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Examing The Motivations Behind Obama's Keystone XL Decision

SCOTT SIMON, HOST:

The Keystone XL pipeline project has been in front of Barack Obama for most of his administration. Yesterday, President Obama said it won't be built.

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BARACK OBAMA: America's now a global leader when it comes to taking serious action to fight climate change. And frankly, approving this project would have undercut that global leadership.

SIMON: The announcement has implications for U.S. politics and also global negotiations. NPR's Scott Detrow joins us in our studio. Scott, thanks very much for being with us.

SCOTT DETROW, BYLINE: Thanks for having me.

SIMON: How important is this decision to the U.S. energy resources?

DETROW: Well, I would say it's very important and also not really important at all. The Keystone XL pipeline has become the political flashpoint when it comes to environmental and climate policy and energy policy here in the United States. Supporters have said it would create tens of thousands of jobs. Opponents of the pipeline say that the oil coming through it, going to the market, would just put the world over the top in terms of carbon dioxide that's being emitted from energy extraction. And that overcharged debate is an issue that President Obama addressed when he made this announcement.

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OBAMA: For years, the Keystone pipeline has occupied what I, frankly, consider an overinflated role in our political discourse. It became a symbol too often used as a campaign cudgel by both parties rather than a serious policy matter.

DETROW: But because of that - because of the role that Keystone plays in the conversation, President Obama can use this decision to send a very clear message to the rest of the world - that climate implications matter a great deal when he and the United States are making decisions about energy policy.

SIMON: But realistically, isn't in the oil already on its way?

DETROW: Yeah, that's accurate. This oil is being extracted in Alberta. It's going to the global market. It's being consumed anyway. And that was an argument in favor of it. Folks were saying that this is coming by barge. It's coming by train. Why not have it come in a pipeline that you could argue is safer and less vulnerable to spills and crashes and things like that?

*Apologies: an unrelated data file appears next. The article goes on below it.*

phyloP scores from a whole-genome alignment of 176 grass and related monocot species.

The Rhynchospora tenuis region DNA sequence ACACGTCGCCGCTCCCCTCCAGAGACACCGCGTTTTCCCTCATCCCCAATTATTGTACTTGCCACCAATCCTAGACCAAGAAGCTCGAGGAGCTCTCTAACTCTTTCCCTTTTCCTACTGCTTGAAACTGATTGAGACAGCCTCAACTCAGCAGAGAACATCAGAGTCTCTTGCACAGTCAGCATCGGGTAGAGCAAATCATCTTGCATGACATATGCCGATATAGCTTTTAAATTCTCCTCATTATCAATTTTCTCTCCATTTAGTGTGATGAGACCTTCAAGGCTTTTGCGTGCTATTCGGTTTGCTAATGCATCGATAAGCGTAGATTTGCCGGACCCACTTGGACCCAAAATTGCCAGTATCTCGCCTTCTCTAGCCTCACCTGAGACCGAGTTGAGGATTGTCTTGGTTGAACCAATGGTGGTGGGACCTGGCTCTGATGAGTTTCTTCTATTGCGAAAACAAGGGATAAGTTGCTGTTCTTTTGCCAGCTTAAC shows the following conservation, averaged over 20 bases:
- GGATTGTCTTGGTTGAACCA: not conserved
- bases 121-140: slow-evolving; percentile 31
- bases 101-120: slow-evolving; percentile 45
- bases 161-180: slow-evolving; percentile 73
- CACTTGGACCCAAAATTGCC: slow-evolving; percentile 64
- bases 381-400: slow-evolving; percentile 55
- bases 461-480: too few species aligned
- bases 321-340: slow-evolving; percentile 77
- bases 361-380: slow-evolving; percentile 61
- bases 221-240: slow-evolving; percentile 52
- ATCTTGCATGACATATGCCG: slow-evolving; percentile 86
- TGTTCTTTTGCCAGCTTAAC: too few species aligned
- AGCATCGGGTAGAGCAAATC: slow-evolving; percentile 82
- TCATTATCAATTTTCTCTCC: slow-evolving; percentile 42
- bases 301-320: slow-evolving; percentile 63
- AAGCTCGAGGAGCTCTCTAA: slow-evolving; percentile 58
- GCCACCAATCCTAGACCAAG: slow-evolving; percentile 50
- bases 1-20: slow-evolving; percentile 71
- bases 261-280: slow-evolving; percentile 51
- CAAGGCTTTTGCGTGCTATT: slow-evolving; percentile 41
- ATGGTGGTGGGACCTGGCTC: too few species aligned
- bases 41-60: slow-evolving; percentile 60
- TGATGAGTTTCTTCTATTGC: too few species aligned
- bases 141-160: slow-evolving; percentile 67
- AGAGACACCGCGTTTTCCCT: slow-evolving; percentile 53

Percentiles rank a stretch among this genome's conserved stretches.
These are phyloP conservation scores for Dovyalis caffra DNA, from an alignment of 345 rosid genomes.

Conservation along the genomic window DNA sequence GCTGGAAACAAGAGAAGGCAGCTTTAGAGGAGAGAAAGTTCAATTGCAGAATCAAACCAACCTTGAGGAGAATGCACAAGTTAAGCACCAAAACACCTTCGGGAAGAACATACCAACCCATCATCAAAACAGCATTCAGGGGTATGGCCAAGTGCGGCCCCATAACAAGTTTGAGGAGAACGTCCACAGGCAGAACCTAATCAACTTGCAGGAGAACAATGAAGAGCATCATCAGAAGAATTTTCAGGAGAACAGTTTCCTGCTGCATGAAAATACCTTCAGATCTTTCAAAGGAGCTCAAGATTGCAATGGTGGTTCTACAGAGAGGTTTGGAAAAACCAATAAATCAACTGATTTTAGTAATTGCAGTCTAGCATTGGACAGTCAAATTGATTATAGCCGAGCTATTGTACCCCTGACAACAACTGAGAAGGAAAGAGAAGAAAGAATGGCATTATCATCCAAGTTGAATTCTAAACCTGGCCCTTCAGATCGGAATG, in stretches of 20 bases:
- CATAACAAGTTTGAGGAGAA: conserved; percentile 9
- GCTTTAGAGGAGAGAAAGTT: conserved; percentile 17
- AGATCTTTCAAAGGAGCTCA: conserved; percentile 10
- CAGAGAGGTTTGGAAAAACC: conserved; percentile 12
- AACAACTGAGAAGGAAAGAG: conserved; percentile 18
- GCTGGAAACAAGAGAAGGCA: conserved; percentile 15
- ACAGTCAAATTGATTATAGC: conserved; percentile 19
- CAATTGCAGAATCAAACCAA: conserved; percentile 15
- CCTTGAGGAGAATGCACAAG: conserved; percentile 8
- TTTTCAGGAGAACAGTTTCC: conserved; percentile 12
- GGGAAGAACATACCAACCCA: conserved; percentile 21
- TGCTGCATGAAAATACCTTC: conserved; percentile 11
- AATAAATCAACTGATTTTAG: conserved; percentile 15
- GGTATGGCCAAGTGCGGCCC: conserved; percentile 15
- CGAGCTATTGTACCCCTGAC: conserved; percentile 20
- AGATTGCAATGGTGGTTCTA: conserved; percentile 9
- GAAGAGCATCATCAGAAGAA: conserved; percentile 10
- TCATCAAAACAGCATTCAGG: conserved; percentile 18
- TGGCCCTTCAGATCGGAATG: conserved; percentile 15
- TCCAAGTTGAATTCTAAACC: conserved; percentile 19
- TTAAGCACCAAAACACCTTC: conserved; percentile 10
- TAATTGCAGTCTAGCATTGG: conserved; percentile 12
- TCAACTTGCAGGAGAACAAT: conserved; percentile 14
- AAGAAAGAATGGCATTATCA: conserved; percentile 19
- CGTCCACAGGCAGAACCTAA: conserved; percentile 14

SIMON: And why do you think the decision comes now? We'll note, of course, the president doesn't have to run for re-election anymore.

DETROW: That's right. He doesn't. I think he's - you can make the argument that he's timing this in a very symbolic way. This comes on the eve of a very important climate summit that's going to happen in Paris. It begins later this month. And that's the United Nations' latest attempt to get a global game plan in place to lower carbon dioxide to address climate change.

There have been several of these summits before, and they haven't really gone too well. And historically, the United States has kind of been the bad guy here. Historically, more emissions come from the United States than any other country. And you could view this as a way of - for President Obama to make a statement to other world leaders that this time around, the United States is going to be very serious about coming out of these negotiations with a solution and a real game plan.

SIMON: What are the significant policy issues right now?

DETROW: Well, if the Keystone XL pipeline is kind of overblown and also not critically important to the big picture energy landscape in the United States, there's another policy that started taking place that's kind of the opposite. It's very important, and it's probably going to shift the way that energy is produced in the U.S., but it doesn't get as much attention. And that's something called the Clean Power Plan. That is an EPA regulation that is going to require states to shift away from coal and to lower carbon sources like solar, wind power, but also a lot more natural gas in the way that big-scale utilities produce their energy. And that policy, which is in the very long process of going into a codified EPA regulation, is kind of the backbone of the plan that the United States is going to take to Paris later this month.

SIMON: NPR's Scott Detrow, thanks so much.

DETROW: Thank you, Scott. Transcript provided by NPR, Copyright NPR.